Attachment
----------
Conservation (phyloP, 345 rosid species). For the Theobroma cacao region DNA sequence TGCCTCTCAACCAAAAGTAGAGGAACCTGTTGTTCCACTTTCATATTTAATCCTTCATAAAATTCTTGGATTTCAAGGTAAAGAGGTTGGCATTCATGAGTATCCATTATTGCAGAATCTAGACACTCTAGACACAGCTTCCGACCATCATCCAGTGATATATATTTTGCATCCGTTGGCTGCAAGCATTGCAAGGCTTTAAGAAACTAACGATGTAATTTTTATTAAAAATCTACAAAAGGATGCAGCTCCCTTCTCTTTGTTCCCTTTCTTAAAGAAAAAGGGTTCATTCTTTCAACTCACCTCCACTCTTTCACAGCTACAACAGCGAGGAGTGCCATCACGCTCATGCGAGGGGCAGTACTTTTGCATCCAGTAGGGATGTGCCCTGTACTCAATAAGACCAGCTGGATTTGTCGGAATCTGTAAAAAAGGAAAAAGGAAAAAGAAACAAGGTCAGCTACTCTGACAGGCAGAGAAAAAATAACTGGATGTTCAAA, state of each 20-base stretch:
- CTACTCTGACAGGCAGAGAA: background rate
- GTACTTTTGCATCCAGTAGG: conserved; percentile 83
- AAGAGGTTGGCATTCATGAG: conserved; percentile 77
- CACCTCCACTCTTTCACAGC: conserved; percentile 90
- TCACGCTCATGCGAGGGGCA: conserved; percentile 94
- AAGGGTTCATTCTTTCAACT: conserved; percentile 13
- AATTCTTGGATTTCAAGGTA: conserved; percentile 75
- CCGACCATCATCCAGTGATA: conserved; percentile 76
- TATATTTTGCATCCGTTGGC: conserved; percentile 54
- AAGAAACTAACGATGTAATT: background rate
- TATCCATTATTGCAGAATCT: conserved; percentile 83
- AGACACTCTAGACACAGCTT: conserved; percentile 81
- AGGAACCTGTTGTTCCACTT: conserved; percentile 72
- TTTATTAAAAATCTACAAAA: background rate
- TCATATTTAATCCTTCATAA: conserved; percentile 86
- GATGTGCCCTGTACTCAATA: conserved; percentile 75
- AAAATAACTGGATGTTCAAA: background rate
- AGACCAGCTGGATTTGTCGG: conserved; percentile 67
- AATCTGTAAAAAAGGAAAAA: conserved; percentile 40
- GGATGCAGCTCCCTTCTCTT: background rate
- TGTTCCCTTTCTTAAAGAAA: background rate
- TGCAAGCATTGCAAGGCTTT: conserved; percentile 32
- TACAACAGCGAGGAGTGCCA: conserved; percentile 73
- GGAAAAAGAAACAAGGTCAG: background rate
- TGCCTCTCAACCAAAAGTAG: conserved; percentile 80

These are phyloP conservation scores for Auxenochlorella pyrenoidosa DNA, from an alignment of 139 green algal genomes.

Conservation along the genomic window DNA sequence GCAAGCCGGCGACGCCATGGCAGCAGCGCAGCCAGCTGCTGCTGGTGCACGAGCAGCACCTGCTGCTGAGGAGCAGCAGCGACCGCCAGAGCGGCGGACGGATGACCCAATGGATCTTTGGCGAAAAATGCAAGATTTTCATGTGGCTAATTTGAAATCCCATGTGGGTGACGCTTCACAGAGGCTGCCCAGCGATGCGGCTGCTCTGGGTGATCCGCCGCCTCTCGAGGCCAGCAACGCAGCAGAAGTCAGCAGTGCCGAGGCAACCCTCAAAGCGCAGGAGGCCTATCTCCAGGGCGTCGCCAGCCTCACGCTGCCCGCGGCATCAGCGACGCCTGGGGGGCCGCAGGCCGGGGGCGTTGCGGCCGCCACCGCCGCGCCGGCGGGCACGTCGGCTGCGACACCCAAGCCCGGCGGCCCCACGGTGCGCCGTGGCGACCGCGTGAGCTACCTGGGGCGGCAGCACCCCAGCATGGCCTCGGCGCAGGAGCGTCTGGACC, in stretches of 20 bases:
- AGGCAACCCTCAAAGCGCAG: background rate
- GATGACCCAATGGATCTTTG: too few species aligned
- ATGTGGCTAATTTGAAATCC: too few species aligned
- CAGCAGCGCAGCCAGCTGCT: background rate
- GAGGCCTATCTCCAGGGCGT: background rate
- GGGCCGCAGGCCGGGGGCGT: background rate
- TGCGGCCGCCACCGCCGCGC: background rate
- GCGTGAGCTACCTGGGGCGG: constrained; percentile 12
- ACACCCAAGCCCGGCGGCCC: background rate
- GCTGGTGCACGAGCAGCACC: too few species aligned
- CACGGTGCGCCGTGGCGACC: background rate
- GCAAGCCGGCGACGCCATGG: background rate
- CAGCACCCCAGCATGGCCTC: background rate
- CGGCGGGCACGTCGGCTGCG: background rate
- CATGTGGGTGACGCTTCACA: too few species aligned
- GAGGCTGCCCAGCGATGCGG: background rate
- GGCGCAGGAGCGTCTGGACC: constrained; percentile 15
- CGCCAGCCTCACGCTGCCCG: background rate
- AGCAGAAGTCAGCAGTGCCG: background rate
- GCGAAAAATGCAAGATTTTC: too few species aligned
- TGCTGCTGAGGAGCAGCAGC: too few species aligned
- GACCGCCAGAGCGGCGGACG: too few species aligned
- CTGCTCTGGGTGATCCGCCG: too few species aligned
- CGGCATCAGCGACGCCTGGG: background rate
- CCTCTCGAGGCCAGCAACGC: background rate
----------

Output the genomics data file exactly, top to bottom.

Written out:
Conservation (phyloP, 345 rosid species). For the Theobroma cacao region DNA sequence TGCCTCTCAACCAAAAGTAGAGGAACCTGTTGTTCCACTTTCATATTTAATCCTTCATAAAATTCTTGGATTTCAAGGTAAAGAGGTTGGCATTCATGAGTATCCATTATTGCAGAATCTAGACACTCTAGACACAGCTTCCGACCATCATCCAGTGATATATATTTTGCATCCGTTGGCTGCAAGCATTGCAAGGCTTTAAGAAACTAACGATGTAATTTTTATTAAAAATCTACAAAAGGATGCAGCTCCCTTCTCTTTGTTCCCTTTCTTAAAGAAAAAGGGTTCATTCTTTCAACTCACCTCCACTCTTTCACAGCTACAACAGCGAGGAGTGCCATCACGCTCATGCGAGGGGCAGTACTTTTGCATCCAGTAGGGATGTGCCCTGTACTCAATAAGACCAGCTGGATTTGTCGGAATCTGTAAAAAAGGAAAAAGGAAAAAGAAACAAGGTCAGCTACTCTGACAGGCAGAGAAAAAATAACTGGATGTTCAAA, state of each 20-base stretch:
- CTACTCTGACAGGCAGAGAA: background rate
- GTACTTTTGCATCCAGTAGG: conserved; percentile 83
- AAGAGGTTGGCATTCATGAG: conserved; percentile 77
- CACCTCCACTCTTTCACAGC: conserved; percentile 90
- TCACGCTCATGCGAGGGGCA: conserved; percentile 94
- AAGGGTTCATTCTTTCAACT: conserved; percentile 13
- AATTCTTGGATTTCAAGGTA: conserved; percentile 75
- CCGACCATCATCCAGTGATA: conserved; percentile 76
- TATATTTTGCATCCGTTGGC: conserved; percentile 54
- AAGAAACTAACGATGTAATT: background rate
- TATCCATTATTGCAGAATCT: conserved; percentile 83
- AGACACTCTAGACACAGCTT: conserved; percentile 81
- AGGAACCTGTTGTTCCACTT: conserved; percentile 72
- TTTATTAAAAATCTACAAAA: background rate
- TCATATTTAATCCTTCATAA: conserved; percentile 86
- GATGTGCCCTGTACTCAATA: conserved; percentile 75
- AAAATAACTGGATGTTCAAA: background rate
- AGACCAGCTGGATTTGTCGG: conserved; percentile 67
- AATCTGTAAAAAAGGAAAAA: conserved; percentile 40
- GGATGCAGCTCCCTTCTCTT: background rate
- TGTTCCCTTTCTTAAAGAAA: background rate
- TGCAAGCATTGCAAGGCTTT: conserved; percentile 32
- TACAACAGCGAGGAGTGCCA: conserved; percentile 73
- GGAAAAAGAAACAAGGTCAG: background rate
- TGCCTCTCAACCAAAAGTAG: conserved; percentile 80

These are phyloP conservation scores for Auxenochlorella pyrenoidosa DNA, from an alignment of 139 green algal genomes.

Conservation along the genomic window DNA sequence GCAAGCCGGCGACGCCATGGCAGCAGCGCAGCCAGCTGCTGCTGGTGCACGAGCAGCACCTGCTGCTGAGGAGCAGCAGCGACCGCCAGAGCGGCGGACGGATGACCCAATGGATCTTTGGCGAAAAATGCAAGATTTTCATGTGGCTAATTTGAAATCCCATGTGGGTGACGCTTCACAGAGGCTGCCCAGCGATGCGGCTGCTCTGGGTGATCCGCCGCCTCTCGAGGCCAGCAACGCAGCAGAAGTCAGCAGTGCCGAGGCAACCCTCAAAGCGCAGGAGGCCTATCTCCAGGGCGTCGCCAGCCTCACGCTGCCCGCGGCATCAGCGACGCCTGGGGGGCCGCAGGCCGGGGGCGTTGCGGCCGCCACCGCCGCGCCGGCGGGCACGTCGGCTGCGACACCCAAGCCCGGCGGCCCCACGGTGCGCCGTGGCGACCGCGTGAGCTACCTGGGGCGGCAGCACCCCAGCATGGCCTCGGCGCAGGAGCGTCTGGACC, in stretches of 20 bases:
- AGGCAACCCTCAAAGCGCAG: background rate
- GATGACCCAATGGATCTTTG: too few species aligned
- ATGTGGCTAATTTGAAATCC: too few species aligned
- CAGCAGCGCAGCCAGCTGCT: background rate
- GAGGCCTATCTCCAGGGCGT: background rate
- GGGCCGCAGGCCGGGGGCGT: background rate
- TGCGGCCGCCACCGCCGCGC: background rate
- GCGTGAGCTACCTGGGGCGG: constrained; percentile 12
- ACACCCAAGCCCGGCGGCCC: background rate
- GCTGGTGCACGAGCAGCACC: too few species aligned
- CACGGTGCGCCGTGGCGACC: background rate
- GCAAGCCGGCGACGCCATGG: background rate
- CAGCACCCCAGCATGGCCTC: background rate
- CGGCGGGCACGTCGGCTGCG: background rate
- CATGTGGGTGACGCTTCACA: too few species aligned
- GAGGCTGCCCAGCGATGCGG: background rate
- GGCGCAGGAGCGTCTGGACC: constrained; percentile 15
- CGCCAGCCTCACGCTGCCCG: background rate
- AGCAGAAGTCAGCAGTGCCG: background rate
- GCGAAAAATGCAAGATTTTC: too few species aligned
- TGCTGCTGAGGAGCAGCAGC: too few species aligned
- GACCGCCAGAGCGGCGGACG: too few species aligned
- CTGCTCTGGGTGATCCGCCG: too few species aligned
- CGGCATCAGCGACGCCTGGG: background rate
- CCTCTCGAGGCCAGCAACGC: background rate